This photograph was taken from inside the 60 Jayhawk as it hovered beside the Munro during HIFR. Photograph by Byron Cross/USCG
The Munro’s commander, Captain Craig Lloyd, at the Coast Guard dock in Dutch Harbor. Photograph by Charles Homans/AP
The FCA trawler Alaska Warrior at dock in Dutch Harbor. Photograph by Ed Cook
Members of the Marine Board of Investigation, which was convened to determine the cause of the sinking of the Alaska Ranger, were led on a tour of the Warrior a few days after the disaster. Pictured here are Coast Guard Captain Mike Rand (left) and National Transportation Safety Board (NTSB) Investigator Liam LaRue (second from right). Photograph by Sara Francis/USCG
The Alaska Ranger’s used survival suits were laid out for examination by the Marine Board members. Photograph by Sara Francis/USCG
The investigators examine the Warrior’s trawl deck, which is crowded with fishing nets, lines, and buoys. Photograph by Sara Francis/USCG
Captain Pete Jacobsen’s daughter, Karen, and the Alaska Ranger’s long-time cook, Eric Haynes, at the Seattle Fishermen’s Memorial on Easter morning, 2009. Photograph courtesy of the author
Alaska Warrior Chief Engineer Ed Cook photographed one of the Warrior’s watertight doors tied open at sea on April 29, 2008—just over a month after the Alaska Ranger tragedy. A plaque bolted to the door reads “Keep Closed at Sea.” Photograph by Ed Cook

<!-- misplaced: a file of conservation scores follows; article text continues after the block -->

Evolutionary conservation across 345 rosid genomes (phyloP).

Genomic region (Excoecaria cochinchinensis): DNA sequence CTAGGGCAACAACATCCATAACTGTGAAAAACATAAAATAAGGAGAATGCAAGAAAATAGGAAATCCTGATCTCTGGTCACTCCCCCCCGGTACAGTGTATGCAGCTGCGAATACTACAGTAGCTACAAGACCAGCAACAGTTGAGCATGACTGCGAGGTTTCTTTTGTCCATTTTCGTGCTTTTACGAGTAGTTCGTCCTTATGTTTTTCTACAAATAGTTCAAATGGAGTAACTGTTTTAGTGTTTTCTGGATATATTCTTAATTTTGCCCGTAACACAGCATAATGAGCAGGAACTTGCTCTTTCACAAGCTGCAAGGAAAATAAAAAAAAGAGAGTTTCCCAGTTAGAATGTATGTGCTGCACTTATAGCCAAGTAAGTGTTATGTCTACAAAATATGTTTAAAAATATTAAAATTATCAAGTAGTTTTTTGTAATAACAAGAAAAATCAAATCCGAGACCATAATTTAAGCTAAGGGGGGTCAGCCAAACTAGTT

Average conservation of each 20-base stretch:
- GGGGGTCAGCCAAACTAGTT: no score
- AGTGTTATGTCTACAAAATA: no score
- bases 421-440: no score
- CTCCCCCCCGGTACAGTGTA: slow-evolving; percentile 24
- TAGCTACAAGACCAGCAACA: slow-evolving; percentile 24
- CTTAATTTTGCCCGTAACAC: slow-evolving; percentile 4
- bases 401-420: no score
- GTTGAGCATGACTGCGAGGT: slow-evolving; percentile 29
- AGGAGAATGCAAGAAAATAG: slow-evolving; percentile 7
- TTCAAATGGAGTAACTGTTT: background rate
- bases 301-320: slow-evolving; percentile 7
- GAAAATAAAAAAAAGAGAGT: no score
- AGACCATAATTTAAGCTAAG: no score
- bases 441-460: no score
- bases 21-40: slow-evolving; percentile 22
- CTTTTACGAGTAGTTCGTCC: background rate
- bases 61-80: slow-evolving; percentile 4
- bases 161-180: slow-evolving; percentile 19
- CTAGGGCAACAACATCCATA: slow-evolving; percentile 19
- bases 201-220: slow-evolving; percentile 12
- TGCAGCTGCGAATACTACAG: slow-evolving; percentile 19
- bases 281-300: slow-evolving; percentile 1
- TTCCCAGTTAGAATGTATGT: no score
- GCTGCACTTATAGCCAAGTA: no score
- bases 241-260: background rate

Most deaths that occur within the first half hour of cold-water immersion are not true hypothermia. Rather, they are due to panic and the subsequent problems associated with people’s inability to control their breathing or their thinking. Even in the coldest waters, hypothermia usually takes at least half an hour to kill. Nonetheless the majority of drowning deaths in cold water are in fact a consequence of hypothermia. A victim goes through the states of hypothermia to the point of losing consciousness, then drowns because he can’t keep his head out of the water.
Regardless of survival equipment, some people are inherently more apt to survive than others. Both anecdotal and laboratory evidence supports the thesis that increased body weight boosts the likelihood of survival. It makes intuitive sense that, as Steinman writes, “smaller adults generally cool faster than larger adults and tall, lanky individuals cool faster than short, stout individuals…. Fat is a very efficient insulator against heat loss.”